This is a three-part series written with Dr. Paul Kosempel, leadership faculty member, Assistant Director of the Pioneer Leadership program at the University of Denver. Paul also wrote his dissertation on the topic of mentoring. Read Part One: Get your act together, here.
Now that your act is together, it’s time to get thoughtful about networking.
We shouldn’t have to tell you this, but you won’t find a job without help, and you won’t get help without a network of supportive people. If you think landing a job happens with resumes and cover letters, check out this study. Or this one (PDF).
Remember this: rare is the contact in your network who will actually hire you. More common is the person who puts you in touch with someone in your target company. Or asks a hiring manager to put your resume at the top of the pile. Or simply gives you an insight to the job you’re interested in.
The gold in your network is found in relationships, and the expansion that happens when you build those relationships. Not in the immediate.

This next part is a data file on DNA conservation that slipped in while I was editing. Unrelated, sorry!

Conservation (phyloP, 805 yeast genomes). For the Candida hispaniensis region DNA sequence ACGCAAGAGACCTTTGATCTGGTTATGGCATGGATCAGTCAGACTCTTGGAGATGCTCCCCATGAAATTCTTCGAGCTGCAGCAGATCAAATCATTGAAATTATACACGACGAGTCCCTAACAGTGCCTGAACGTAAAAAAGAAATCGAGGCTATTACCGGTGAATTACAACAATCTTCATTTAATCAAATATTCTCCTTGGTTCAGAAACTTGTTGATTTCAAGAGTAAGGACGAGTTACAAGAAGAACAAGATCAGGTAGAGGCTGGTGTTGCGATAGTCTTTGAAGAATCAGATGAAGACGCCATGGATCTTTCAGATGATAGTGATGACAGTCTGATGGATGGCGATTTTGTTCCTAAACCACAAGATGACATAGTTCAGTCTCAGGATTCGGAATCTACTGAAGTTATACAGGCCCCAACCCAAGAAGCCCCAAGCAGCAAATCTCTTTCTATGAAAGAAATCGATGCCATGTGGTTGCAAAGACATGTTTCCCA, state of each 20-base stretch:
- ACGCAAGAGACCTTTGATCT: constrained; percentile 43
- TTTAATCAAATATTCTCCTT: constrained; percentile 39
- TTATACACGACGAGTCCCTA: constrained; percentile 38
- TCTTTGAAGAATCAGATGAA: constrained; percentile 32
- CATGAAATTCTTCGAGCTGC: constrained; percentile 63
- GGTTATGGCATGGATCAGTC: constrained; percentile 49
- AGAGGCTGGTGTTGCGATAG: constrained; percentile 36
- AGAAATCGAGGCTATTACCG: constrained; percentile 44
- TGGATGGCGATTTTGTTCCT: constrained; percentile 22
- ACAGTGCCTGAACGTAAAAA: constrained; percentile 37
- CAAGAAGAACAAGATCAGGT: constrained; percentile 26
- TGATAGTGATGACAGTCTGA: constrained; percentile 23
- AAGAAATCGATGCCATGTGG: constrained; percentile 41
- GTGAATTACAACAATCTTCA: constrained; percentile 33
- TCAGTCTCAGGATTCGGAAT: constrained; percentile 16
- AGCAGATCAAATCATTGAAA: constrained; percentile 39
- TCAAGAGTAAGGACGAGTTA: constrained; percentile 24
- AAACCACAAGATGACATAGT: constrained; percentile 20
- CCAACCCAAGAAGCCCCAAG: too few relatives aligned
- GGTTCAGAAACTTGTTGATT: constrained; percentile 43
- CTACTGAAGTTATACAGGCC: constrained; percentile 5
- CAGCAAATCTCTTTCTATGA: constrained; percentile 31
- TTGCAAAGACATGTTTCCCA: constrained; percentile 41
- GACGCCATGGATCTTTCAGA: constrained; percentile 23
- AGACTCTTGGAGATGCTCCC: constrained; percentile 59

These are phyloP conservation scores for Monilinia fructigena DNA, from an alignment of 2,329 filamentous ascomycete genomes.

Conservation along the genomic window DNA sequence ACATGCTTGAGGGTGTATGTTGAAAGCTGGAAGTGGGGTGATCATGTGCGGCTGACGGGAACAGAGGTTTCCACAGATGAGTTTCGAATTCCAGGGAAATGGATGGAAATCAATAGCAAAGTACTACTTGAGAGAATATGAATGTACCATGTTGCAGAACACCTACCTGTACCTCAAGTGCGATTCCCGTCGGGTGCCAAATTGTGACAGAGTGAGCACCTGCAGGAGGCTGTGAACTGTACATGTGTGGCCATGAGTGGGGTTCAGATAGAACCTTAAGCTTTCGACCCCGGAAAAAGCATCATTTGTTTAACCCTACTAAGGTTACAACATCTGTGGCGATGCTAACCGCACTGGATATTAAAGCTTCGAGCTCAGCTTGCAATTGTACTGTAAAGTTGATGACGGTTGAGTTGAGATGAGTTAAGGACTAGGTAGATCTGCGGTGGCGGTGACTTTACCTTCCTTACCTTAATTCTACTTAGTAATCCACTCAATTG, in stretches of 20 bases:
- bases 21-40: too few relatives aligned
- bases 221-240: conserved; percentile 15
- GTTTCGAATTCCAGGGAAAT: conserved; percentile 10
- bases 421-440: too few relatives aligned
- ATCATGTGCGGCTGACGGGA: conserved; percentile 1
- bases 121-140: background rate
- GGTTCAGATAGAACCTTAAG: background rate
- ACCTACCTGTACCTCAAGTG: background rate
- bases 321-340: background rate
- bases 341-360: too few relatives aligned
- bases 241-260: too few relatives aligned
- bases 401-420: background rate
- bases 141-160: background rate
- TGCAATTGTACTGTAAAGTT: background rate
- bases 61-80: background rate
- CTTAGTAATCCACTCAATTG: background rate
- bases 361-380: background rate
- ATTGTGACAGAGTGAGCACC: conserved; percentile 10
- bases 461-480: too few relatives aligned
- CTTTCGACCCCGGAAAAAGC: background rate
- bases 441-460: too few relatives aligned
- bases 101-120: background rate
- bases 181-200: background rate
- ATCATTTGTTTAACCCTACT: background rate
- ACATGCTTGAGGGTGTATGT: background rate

This is a three-part series written with Dr. Paul Kosempel, leadership faculty member, Assistant Director of the Pioneer Leadership program at the University of Denver. Paul also wrote his dissertation on the topic of mentoring.
Please join the discussion. (Jill Montera, we’re talking to you.)
Spring in Colorado is a reminder of an important life dictum. Just when you think you’re finished, ya ain’t. Life and work is a process.
A few weeks ago we had a 70 degree day on Thursday, and six inches of snow and a 60 degree temperature drop by Friday night. The parks were packed with energetic runners and smiling dogs on Thursday. Friday afternoon was a commute from hell. Wake up call.
Spring is also the time when undergrad and grad college students in their final semesters start waking up to the reality that it’s almost time to get a job. Some will start seeking internships, others begin realizing what their mentors meant by building a network before you actually need it. Damn. Shoulda done that.
Having worked at a university I still get asked the occasional favor to sit down with a student and chat about their careers. Not any more than any of us, I’m sure. But there are some things that really matter, in my opinion, but aren’t exactly easy to categorize and teach someone in a college career center. Tough-love stuff. Stuff that needs to be said but often isn’t.